Up 4 Down 3

Wilf Carter on May 29, 2019 at 1:21 am

The real question is why was the mine re-opened in the 1980's without any reg's under the NDP in Yukon and supported by liberals Federally? Most of the mess was created during this period. I knew the VP at the time. Mostly Federal and some Yukon government made billions on projects like this. Easy dollar for liberal and NDP run governments.

Up 6 Down 1

james woods on May 28, 2019 at 10:56 am

The company that is managing the mine is charging $300 per day per worker for lodgings, who is raising the costs of these projects? And that is not the wages that the worker gets paid.

Up 13 Down 5

Yukonmax on May 27, 2019 at 7:24 am

Opportunities and training exist for everyone and a multitude of funding is made available to First Nation. Even Y.G. tenders are including a "First Nation Component". That's right folks, contractors are asked what they will do to ease the way in for a First Nation, "EXCLUSIVELY"! Same for the Faro Mine. Funny, most of the First Nation working up there don't even speak English. They speak French. Why is that?

Up 11 Down 5

My Opinion on May 24, 2019 at 9:12 pm

@ Mickey
Trudeau will go. Is that more definitive for you.

Up 43 Down 11

Just Sayin' on May 24, 2019 at 11:57 am

@ Ross River Dene

In the real world, the big world, not this tiny place we call the Yukon, people go get the training and education required and then apply to jobs. These jobs will look at the persons education and or experience and will determine where they fit. If you want to excel in the field and or be apart of the project, go out, use the many grants available to the Indigenous people of Canada, obtain the necessary credentials and then you may get the position and or training you feel you deserve. It is not everyone else's job to ensure you have a job and or a position you feel you deserve. #firstworldproblems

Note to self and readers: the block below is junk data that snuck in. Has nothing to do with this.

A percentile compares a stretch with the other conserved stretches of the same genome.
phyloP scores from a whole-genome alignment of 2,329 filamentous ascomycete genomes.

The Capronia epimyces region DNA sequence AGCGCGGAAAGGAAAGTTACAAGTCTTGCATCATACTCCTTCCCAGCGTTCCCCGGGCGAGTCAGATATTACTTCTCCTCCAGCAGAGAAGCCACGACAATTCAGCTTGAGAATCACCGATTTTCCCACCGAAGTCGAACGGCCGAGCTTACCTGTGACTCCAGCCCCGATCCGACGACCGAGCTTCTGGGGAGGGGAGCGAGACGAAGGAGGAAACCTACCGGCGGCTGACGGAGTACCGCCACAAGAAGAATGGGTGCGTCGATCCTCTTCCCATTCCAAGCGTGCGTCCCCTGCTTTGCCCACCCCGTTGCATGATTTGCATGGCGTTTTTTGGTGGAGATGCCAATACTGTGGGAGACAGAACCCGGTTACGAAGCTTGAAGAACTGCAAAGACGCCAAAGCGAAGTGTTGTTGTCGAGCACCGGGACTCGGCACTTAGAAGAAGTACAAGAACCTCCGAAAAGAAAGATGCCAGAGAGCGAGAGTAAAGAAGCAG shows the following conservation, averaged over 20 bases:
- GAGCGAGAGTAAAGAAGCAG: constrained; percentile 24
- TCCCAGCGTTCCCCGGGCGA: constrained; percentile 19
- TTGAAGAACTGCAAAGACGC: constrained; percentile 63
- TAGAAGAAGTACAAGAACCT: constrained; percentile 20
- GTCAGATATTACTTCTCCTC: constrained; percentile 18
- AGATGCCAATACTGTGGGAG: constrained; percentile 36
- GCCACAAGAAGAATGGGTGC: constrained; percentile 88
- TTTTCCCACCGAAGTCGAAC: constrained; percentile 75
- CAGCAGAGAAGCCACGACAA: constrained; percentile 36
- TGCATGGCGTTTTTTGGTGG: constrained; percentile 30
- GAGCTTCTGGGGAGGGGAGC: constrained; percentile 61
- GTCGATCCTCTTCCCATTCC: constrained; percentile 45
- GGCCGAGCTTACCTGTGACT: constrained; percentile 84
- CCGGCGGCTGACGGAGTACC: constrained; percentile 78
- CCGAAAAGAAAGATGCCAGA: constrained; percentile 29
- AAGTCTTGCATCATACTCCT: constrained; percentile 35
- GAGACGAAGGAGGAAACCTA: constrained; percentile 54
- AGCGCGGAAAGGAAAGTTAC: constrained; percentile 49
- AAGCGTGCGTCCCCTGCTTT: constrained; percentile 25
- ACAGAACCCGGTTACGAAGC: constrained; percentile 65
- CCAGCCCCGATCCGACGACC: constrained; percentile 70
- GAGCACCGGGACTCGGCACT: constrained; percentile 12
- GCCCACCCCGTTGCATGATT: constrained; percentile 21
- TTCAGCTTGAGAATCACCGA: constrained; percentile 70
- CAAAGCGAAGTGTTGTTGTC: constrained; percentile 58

Up 20 Down 7

Mick on May 24, 2019 at 11:34 am

@ My Opinion who said: "Trudeau must go."

How does Trudeau have anything to do with the Faro clean up?

Up 20 Down 16

Mick on May 24, 2019 at 11:32 am

Before it's yours it's mined.
After it's mined, it's yours (to clean up the mess)

Up 18 Down 0

Max Mack on May 24, 2019 at 10:23 am

The headline is a little misleading. It should probably read: "To date cost of Faro project forecast to exceed $500 million this year".

Up 27 Down 19

Northern Knight on May 24, 2019 at 6:16 am

Wow. When I moved to the Yukon some 30 years ago, all I heard was that 'mining was the economic engine' of the Yukon.
Yes, this is a perfect example of it: the owners of the mine make all the money and we, the public, are stuck with the cleanup bill.
And we never learn. Our government wants to open up park and reserve areas to increase mining activity. Think the same scenario may play out?
I do.

Up 22 Down 15

My Opinion on May 24, 2019 at 1:16 am

Yep our new industry. All Canadian Tax Payers will soon be in the poor House. Oh wait we already are. Trudeau must go.

Up 13 Down 18

Ross River Dene on May 23, 2019 at 7:48 pm

Out of all that money spent there has been minimal training for the Ross River ppl. Get with it Parsons... water saving and some water treatment training and that was it. No one ever hears what's happening in Faro or what types of opportunities are out there...

Up 30 Down 12

Guncache on May 23, 2019 at 5:24 pm

Millions into dismantling buildings. Here is a money saver, leave them standing. The cost of continuing consultation with First Nations? How much does it cost to sit down in an office and let them know what's going on, or send them an email? Liberals like to blow money.